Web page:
Graham is one of the students who had invited Andrew Cohen to teach in Boston. He was used to quite a materialistic lifestyle before meeting Andrew, and a last remnant of this is a beautiful Saab. He is notorious for his attachment to his Saab. In Boston Andrew had already pressed him to sell the car. Graham promised to do so, but kept postponing it. Now Andrew presses him to sell it a second and third time. But again Graham hesitates and tries to renegotiate. He desperately wants to keep the car.

It gradually turns into a battle of wills: Andrew is battling Graham’s ego, trying to wrestle his attachment away from him. We speak with Graham in the men’s meeting, trying to get him to give up his attachment to his car and everything that it stands for. But although Graham says he’s on our side, we feel he doesn’t really want to let go. As the drama continues, the pressure mounts. In the end Andrew radicalizes the situation, just as he did with Juliette. The standard of enlightenment is black or white, so if it isn’t white, it will be black. Andrew calls Graham and tells him he’s going to solve the dilemma for him once and for all. He will go with Graham to the junkyard and have the Saab crushed. After his initial responses of disbelief, panic, rage and desperation, Graham eventually agrees. We all hold our breath collectively. We can’t believe it. A $20,000 car is going to be destroyed for the sake of Graham’s spiritual evolution. It’s the ultimate act of renunciation, like in the classical stories of the scholar who threw his beloved books into the Ganges or the Buddha who left his wife and child behind.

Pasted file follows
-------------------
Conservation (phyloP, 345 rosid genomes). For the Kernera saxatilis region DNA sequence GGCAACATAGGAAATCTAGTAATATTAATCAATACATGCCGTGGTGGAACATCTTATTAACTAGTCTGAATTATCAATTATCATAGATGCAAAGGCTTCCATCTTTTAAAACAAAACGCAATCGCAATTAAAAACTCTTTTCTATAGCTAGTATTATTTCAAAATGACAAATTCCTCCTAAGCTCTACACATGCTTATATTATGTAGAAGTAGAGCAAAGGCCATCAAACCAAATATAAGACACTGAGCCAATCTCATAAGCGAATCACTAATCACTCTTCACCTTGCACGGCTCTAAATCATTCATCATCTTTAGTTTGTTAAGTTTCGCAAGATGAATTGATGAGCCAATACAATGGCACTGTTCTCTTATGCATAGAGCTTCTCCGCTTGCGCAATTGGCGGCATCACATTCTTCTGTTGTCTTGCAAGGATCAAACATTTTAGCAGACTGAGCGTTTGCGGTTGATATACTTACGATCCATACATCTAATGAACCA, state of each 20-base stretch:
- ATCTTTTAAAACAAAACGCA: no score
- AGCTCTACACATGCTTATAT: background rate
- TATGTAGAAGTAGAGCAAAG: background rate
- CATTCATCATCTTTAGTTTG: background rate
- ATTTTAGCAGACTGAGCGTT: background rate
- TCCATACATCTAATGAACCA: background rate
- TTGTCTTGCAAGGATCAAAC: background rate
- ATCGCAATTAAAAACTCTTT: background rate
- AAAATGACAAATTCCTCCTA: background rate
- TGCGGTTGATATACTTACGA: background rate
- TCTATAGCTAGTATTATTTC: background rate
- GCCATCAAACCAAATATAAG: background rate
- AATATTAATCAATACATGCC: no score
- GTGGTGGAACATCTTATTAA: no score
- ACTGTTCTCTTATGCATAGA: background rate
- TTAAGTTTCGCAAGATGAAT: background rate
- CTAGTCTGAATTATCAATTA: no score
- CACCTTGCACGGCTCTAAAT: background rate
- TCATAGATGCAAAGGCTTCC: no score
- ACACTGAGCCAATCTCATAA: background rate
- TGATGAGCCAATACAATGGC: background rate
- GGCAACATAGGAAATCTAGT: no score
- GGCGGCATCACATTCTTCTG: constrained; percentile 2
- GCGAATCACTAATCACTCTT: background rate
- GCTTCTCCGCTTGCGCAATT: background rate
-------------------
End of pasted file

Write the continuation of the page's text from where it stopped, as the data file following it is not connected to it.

In satsang the next evening Andrew tells the whole story to a disbelieving crowd. Graham and Andrew went to the junkyard with the Saab. The operator there initially refused to crush the car, thinking he was dealing with a pair of nutcases. But Andrew and Graham insisted. To maximize the effect Andrew had Graham push the button that turned the car into pulp. Andrew says it was a momentous cleansing ritual, a powerful boost for Graham.

He points to Graham, who indeed seems to have undergone some kind of transformation. He’s beaming with self-confidence because he has taken such a firm stance against his ego. We’re in awe. Andrew had the guts to take this to the extreme, and he was right—look at Graham sitting there beaming! So this is what it takes to do battle with the ego.

What is Enlightenment Blues about?

It is the age old story of the spiritual seeker seeking enlightenment, of liberation from the conditioned world of samsara. Tradition has it that you can only attain this through the help of a spiritual guide, a guru. I actually went through all that, eleven years long. The book is a description of this journey out of samsara.


Just for our less enlightened readers, this whole thing “enlightenment” –- what is it all about?